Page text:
There is a stereotype that motorcycle deaths often involve young riders. This amplifies the idea that these accidents may happen due to inexperience or perhaps because younger riders are more reckless. But do the stats back this up?
They actually do not, at least not anymore, but they help to show why the stereotype exists all the same. In 1975, a staggering 80% of those who died in motorcycle crashes were 29 years old or younger. This was the smallest age group studied and made up the vast majority of deaths. Thus, the stereotype was born.
Those who still believe it, though, have not checked more recent statistics. In 2018, a mere 28% of motorcyclists who passed away fell into this age group. It has seen a steep decline for nearly 50 years and no longer represents the majority of motorcycle fatalities.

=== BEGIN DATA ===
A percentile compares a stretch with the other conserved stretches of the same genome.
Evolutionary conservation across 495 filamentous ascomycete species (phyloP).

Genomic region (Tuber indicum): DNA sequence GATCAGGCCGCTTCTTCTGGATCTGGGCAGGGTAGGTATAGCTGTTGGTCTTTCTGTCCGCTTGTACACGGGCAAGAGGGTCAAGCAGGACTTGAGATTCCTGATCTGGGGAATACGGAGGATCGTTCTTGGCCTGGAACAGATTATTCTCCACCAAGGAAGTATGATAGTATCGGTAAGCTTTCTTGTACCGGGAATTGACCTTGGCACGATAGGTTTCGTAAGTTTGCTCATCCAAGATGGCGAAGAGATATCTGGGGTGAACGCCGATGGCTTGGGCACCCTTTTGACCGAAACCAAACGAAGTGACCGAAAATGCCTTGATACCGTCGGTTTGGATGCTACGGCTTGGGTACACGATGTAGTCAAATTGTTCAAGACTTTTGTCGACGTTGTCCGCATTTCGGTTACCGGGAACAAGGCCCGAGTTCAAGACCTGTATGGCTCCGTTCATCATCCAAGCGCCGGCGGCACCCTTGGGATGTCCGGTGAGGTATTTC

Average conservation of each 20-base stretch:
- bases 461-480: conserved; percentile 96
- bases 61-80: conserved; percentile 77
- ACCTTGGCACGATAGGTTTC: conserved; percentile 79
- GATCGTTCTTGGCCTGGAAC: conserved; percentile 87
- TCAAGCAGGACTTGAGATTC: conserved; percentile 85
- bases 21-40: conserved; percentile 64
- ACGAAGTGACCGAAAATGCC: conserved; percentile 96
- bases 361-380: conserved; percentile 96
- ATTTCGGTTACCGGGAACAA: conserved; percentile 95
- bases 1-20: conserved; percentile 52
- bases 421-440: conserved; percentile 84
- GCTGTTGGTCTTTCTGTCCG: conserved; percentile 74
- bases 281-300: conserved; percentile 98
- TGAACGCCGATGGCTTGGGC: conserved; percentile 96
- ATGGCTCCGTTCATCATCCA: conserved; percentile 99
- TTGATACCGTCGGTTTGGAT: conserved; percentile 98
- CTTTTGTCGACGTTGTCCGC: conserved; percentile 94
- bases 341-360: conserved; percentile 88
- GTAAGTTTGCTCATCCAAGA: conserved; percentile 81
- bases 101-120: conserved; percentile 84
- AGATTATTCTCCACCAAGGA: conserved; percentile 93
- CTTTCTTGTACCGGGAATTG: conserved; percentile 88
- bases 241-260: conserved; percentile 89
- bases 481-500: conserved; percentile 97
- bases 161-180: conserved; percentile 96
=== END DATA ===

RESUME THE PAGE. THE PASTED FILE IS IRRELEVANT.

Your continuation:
In fact, at 37%, those who are 50 years old and older make up the biggest share of modern motorcycle deaths. Back in 1975, they were the smallest age group, with just 3%. It’s very curious to see how the two groups have completely flipped places over the years.
This raises a lot of questions. Are young riders safer now? Are there simply fewer of them on the road? How could other age groups become safer, rather than seeing their own statistics keep rising? What does this mean for the future of the sport?
If you have lost a loved one in a motorcycle accident caused by another rider or a driver, regardless of their age at the time, you do need to know what options you have to seek out financial compensation.